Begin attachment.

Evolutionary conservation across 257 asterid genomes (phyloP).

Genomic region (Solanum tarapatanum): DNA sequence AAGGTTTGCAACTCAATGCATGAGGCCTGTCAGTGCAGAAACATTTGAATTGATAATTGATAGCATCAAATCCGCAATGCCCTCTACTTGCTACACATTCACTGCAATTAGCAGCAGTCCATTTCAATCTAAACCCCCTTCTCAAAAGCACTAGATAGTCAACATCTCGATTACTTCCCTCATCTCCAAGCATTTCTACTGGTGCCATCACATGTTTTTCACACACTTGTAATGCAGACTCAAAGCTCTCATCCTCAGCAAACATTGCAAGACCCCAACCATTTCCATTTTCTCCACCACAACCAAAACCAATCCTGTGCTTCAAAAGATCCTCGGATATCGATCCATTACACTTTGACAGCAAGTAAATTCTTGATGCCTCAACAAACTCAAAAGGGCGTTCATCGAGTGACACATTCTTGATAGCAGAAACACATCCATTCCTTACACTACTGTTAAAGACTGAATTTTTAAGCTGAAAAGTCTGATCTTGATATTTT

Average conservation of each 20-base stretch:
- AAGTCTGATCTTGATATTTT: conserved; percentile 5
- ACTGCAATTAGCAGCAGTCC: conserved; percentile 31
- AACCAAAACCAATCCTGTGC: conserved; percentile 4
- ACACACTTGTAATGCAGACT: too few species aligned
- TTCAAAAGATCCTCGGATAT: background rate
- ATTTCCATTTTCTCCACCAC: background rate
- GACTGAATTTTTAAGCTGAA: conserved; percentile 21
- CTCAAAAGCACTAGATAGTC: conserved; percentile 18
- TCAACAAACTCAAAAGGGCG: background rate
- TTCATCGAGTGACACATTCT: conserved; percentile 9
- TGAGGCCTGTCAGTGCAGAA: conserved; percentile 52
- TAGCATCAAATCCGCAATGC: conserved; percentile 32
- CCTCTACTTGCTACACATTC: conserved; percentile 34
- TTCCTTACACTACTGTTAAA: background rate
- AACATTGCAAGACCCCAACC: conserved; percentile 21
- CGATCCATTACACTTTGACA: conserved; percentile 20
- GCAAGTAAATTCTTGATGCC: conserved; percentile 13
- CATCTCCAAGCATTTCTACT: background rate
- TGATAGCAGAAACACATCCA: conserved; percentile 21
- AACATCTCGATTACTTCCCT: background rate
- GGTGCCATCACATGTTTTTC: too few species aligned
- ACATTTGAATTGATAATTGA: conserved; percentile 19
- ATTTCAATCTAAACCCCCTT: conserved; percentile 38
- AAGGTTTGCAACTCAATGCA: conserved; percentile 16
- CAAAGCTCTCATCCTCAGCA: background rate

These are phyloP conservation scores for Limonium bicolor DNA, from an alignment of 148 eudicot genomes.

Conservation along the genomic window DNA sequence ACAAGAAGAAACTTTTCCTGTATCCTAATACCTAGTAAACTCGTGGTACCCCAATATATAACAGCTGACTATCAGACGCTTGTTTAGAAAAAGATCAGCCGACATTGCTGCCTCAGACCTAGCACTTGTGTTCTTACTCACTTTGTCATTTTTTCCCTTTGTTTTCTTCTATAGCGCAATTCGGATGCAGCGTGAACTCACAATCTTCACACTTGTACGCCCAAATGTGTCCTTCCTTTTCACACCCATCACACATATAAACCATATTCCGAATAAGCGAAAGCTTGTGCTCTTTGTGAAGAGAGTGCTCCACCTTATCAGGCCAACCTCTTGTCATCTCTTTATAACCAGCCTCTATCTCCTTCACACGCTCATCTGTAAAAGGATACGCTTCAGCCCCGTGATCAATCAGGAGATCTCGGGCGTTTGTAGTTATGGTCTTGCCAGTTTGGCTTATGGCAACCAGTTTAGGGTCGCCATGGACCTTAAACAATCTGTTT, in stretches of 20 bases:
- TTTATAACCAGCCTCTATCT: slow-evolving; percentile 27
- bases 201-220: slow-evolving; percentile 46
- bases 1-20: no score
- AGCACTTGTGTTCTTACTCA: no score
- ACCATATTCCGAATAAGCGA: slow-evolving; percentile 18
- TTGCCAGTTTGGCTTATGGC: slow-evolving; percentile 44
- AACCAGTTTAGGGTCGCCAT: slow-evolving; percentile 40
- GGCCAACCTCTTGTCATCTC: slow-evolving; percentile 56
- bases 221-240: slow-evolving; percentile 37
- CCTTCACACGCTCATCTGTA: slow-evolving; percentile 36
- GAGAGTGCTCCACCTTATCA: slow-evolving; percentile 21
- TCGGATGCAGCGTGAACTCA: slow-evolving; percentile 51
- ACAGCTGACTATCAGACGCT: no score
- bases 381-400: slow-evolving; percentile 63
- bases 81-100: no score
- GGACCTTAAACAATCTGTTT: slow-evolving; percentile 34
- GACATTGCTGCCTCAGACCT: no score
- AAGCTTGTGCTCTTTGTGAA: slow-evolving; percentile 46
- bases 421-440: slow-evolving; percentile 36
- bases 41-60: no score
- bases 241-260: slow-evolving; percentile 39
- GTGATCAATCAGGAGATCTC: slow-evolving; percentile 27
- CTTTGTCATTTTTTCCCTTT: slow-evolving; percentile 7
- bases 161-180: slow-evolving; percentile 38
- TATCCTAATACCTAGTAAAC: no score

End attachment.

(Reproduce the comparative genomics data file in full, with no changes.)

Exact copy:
Evolutionary conservation across 257 asterid genomes (phyloP).

Genomic region (Solanum tarapatanum): DNA sequence AAGGTTTGCAACTCAATGCATGAGGCCTGTCAGTGCAGAAACATTTGAATTGATAATTGATAGCATCAAATCCGCAATGCCCTCTACTTGCTACACATTCACTGCAATTAGCAGCAGTCCATTTCAATCTAAACCCCCTTCTCAAAAGCACTAGATAGTCAACATCTCGATTACTTCCCTCATCTCCAAGCATTTCTACTGGTGCCATCACATGTTTTTCACACACTTGTAATGCAGACTCAAAGCTCTCATCCTCAGCAAACATTGCAAGACCCCAACCATTTCCATTTTCTCCACCACAACCAAAACCAATCCTGTGCTTCAAAAGATCCTCGGATATCGATCCATTACACTTTGACAGCAAGTAAATTCTTGATGCCTCAACAAACTCAAAAGGGCGTTCATCGAGTGACACATTCTTGATAGCAGAAACACATCCATTCCTTACACTACTGTTAAAGACTGAATTTTTAAGCTGAAAAGTCTGATCTTGATATTTT

Average conservation of each 20-base stretch:
- AAGTCTGATCTTGATATTTT: conserved; percentile 5
- ACTGCAATTAGCAGCAGTCC: conserved; percentile 31
- AACCAAAACCAATCCTGTGC: conserved; percentile 4
- ACACACTTGTAATGCAGACT: too few species aligned
- TTCAAAAGATCCTCGGATAT: background rate
- ATTTCCATTTTCTCCACCAC: background rate
- GACTGAATTTTTAAGCTGAA: conserved; percentile 21
- CTCAAAAGCACTAGATAGTC: conserved; percentile 18
- TCAACAAACTCAAAAGGGCG: background rate
- TTCATCGAGTGACACATTCT: conserved; percentile 9
- TGAGGCCTGTCAGTGCAGAA: conserved; percentile 52
- TAGCATCAAATCCGCAATGC: conserved; percentile 32
- CCTCTACTTGCTACACATTC: conserved; percentile 34
- TTCCTTACACTACTGTTAAA: background rate
- AACATTGCAAGACCCCAACC: conserved; percentile 21
- CGATCCATTACACTTTGACA: conserved; percentile 20
- GCAAGTAAATTCTTGATGCC: conserved; percentile 13
- CATCTCCAAGCATTTCTACT: background rate
- TGATAGCAGAAACACATCCA: conserved; percentile 21
- AACATCTCGATTACTTCCCT: background rate
- GGTGCCATCACATGTTTTTC: too few species aligned
- ACATTTGAATTGATAATTGA: conserved; percentile 19
- ATTTCAATCTAAACCCCCTT: conserved; percentile 38
- AAGGTTTGCAACTCAATGCA: conserved; percentile 16
- CAAAGCTCTCATCCTCAGCA: background rate

These are phyloP conservation scores for Limonium bicolor DNA, from an alignment of 148 eudicot genomes.

Conservation along the genomic window DNA sequence ACAAGAAGAAACTTTTCCTGTATCCTAATACCTAGTAAACTCGTGGTACCCCAATATATAACAGCTGACTATCAGACGCTTGTTTAGAAAAAGATCAGCCGACATTGCTGCCTCAGACCTAGCACTTGTGTTCTTACTCACTTTGTCATTTTTTCCCTTTGTTTTCTTCTATAGCGCAATTCGGATGCAGCGTGAACTCACAATCTTCACACTTGTACGCCCAAATGTGTCCTTCCTTTTCACACCCATCACACATATAAACCATATTCCGAATAAGCGAAAGCTTGTGCTCTTTGTGAAGAGAGTGCTCCACCTTATCAGGCCAACCTCTTGTCATCTCTTTATAACCAGCCTCTATCTCCTTCACACGCTCATCTGTAAAAGGATACGCTTCAGCCCCGTGATCAATCAGGAGATCTCGGGCGTTTGTAGTTATGGTCTTGCCAGTTTGGCTTATGGCAACCAGTTTAGGGTCGCCATGGACCTTAAACAATCTGTTT, in stretches of 20 bases:
- TTTATAACCAGCCTCTATCT: slow-evolving; percentile 27
- bases 201-220: slow-evolving; percentile 46
- bases 1-20: no score
- AGCACTTGTGTTCTTACTCA: no score
- ACCATATTCCGAATAAGCGA: slow-evolving; percentile 18
- TTGCCAGTTTGGCTTATGGC: slow-evolving; percentile 44
- AACCAGTTTAGGGTCGCCAT: slow-evolving; percentile 40
- GGCCAACCTCTTGTCATCTC: slow-evolving; percentile 56
- bases 221-240: slow-evolving; percentile 37
- CCTTCACACGCTCATCTGTA: slow-evolving; percentile 36
- GAGAGTGCTCCACCTTATCA: slow-evolving; percentile 21
- TCGGATGCAGCGTGAACTCA: slow-evolving; percentile 51
- ACAGCTGACTATCAGACGCT: no score
- bases 381-400: slow-evolving; percentile 63
- bases 81-100: no score
- GGACCTTAAACAATCTGTTT: slow-evolving; percentile 34
- GACATTGCTGCCTCAGACCT: no score
- AAGCTTGTGCTCTTTGTGAA: slow-evolving; percentile 46
- bases 421-440: slow-evolving; percentile 36
- bases 41-60: no score
- bases 241-260: slow-evolving; percentile 39
- GTGATCAATCAGGAGATCTC: slow-evolving; percentile 27
- CTTTGTCATTTTTTCCCTTT: slow-evolving; percentile 7
- bases 161-180: slow-evolving; percentile 38
- TATCCTAATACCTAGTAAAC: no score